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England strive to give Underwood perfect recall

The volume of the cheer from the codgers in the Long Room startled the England players as they took the field at the start of play yesterday. England had given them something to cheer because very few of the MCC members present were born when Hedley Verity (inset), the great Yorkshire left-arm spin bowler took 15 for 104 in 1934 and England beat Australia by an innings and 38 runs.

In the 18 Ashes Tests at Lord's since then Australia have won nine, including five of the last six played, and nine have been drawn. For England this has been one of the longest losing streaks in sporting history, but by the end of play with the lead stretching beyond 500, England established a strong position from which to end it, and not before time.

This year MCC have made an occasion out of ringing the bell that announces the start of the each session by having the deed done by a celebrated figure in the life of cricket. On Friday morning it was rung by Richie Benaud, who played in one easy Australian victory in 1956.

Yesterday the bell was rung by Derek Underwood the mesmerising Kent and England spinner, who is this year's president of MCC now the club prefer their head to be a former player rather than a retired general or a landed aristocrat. Underwood has the somewhat dubious distinction of having played in the two Lord's Tests since 1934 that England had a chance, however faint, of winning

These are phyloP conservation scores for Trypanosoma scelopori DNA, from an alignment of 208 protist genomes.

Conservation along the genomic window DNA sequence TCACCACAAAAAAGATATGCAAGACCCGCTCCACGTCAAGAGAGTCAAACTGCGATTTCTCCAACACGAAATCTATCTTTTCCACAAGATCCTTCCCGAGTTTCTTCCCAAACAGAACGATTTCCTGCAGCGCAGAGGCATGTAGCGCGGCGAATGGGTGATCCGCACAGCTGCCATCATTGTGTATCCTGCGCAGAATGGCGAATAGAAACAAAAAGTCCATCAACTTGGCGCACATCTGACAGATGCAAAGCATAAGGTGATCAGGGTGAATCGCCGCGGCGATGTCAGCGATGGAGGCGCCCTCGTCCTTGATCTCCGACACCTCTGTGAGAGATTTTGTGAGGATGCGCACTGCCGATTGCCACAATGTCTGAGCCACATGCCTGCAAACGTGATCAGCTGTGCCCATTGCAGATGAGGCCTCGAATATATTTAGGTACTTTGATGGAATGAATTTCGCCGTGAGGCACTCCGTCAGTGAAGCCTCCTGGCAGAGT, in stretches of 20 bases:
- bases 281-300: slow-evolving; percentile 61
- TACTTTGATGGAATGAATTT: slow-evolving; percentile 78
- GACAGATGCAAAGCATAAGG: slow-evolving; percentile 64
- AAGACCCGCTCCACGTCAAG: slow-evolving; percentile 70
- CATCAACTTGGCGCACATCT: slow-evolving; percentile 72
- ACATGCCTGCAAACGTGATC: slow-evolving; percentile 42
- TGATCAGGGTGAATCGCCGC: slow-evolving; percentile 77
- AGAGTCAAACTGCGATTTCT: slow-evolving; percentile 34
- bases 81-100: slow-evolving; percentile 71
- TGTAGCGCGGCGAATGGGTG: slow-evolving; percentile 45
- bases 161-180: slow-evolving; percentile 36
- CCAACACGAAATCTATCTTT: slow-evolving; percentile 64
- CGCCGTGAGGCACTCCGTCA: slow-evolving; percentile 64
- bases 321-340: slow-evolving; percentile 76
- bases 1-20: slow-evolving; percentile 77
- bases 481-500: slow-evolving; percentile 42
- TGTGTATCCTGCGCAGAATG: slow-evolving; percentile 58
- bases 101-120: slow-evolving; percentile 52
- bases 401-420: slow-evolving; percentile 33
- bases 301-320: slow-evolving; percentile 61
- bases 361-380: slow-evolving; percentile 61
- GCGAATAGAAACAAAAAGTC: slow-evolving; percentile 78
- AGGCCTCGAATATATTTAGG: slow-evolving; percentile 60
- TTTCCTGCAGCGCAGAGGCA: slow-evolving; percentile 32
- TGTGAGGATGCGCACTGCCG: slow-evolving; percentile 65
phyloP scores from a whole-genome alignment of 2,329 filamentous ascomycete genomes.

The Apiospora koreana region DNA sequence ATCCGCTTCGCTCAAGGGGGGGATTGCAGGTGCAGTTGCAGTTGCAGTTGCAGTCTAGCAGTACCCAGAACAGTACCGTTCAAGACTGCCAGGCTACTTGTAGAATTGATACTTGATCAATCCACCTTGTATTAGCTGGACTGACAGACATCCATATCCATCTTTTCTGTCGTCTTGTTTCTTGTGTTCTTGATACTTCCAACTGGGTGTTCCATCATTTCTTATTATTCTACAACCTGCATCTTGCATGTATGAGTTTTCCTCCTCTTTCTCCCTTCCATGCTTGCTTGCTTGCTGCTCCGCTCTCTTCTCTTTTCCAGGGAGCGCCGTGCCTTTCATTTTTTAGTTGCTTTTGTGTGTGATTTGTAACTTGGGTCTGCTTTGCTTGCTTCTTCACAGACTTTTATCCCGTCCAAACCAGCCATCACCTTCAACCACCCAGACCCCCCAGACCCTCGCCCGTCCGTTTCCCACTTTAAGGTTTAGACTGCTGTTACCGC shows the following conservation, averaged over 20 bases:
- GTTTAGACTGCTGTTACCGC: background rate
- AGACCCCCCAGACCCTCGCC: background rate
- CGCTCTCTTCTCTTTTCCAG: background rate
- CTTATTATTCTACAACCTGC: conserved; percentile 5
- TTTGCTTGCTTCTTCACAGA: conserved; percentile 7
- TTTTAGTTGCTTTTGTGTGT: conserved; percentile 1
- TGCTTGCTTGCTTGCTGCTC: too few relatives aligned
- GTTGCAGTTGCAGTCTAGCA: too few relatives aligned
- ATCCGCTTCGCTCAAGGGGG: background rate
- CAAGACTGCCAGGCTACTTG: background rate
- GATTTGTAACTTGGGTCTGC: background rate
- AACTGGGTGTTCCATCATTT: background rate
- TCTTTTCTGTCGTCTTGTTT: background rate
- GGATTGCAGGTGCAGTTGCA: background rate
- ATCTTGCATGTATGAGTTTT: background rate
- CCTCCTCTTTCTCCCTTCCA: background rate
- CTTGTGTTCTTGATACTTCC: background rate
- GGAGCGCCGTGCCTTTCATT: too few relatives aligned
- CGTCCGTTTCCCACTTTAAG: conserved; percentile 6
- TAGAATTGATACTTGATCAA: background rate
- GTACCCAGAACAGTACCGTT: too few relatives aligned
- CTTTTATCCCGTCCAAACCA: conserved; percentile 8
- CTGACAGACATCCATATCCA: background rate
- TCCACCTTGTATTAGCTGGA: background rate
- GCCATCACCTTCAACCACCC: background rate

Taking a brief time-out from making sure his guests in the President's Box were fuelled with champagne or Pimm's, Underwood recalled a first sniff of victory in 1968. That year England bowled Australia out for 78, when David Brown of Warwickshire carved through the Australian batting with 5 for 42, but that was on the fourth day after Colin Cowdrey had declared at the conclusion of three days of rain breaks on 351 for 7.

Underwood recalls the thrill of watching Colin Milburn, the Billy Bunter-like figure who batted at No 3, before losing the sight of an eye in a car crash, score 67 runs in only 83 minutes on the second morning. On day five the conditions suited Underwood's bowling and the Australians played him with so much respect that his figures were 18-15-8-2 Those were two of four wickets to fall as the rains came again and Australia ended the match on 127 for 4 – still 150 behind. A sniff had been snuffed by England's weather.

The weather was no help in 1977 either, the second time that England could conceive of an Ashes win at Lord's. Underwood was still in the team which was captained for the first time by Mike Brearley following Tony Greig's decision to play for Kerry Packer. Australia had a dour outfit that year ("not colourless but a light shade of grey" said Wisden), but England scored 216 and 305, with Bob Woolmer contributing 120. Australia led on the first innings with 296, Bob Willis taking 7 for 78. This left Australia 226 to win. Underwood, who had had an anonymous first innings, took 2 for 16 in 10 overs in the second, which ended with Australia on 114 for 6 still 112 runs behind.

Underwood did not remember the game at all. When reminded of the scores he noted that he had not made a huge contribution: "It was just another Test." Old cricketers forget.

Judging by the scorecard, England appear to have established a winning position, but Brearley speaking in the press box yesterday, thought too much time had been lost to rain (four hours on day two) to give England victory.

Underwood was delighted by England's bowling on Friday and is contemplating a win at Lord's at last. If England do so, none of them is likely to forget. Nor is Underwood.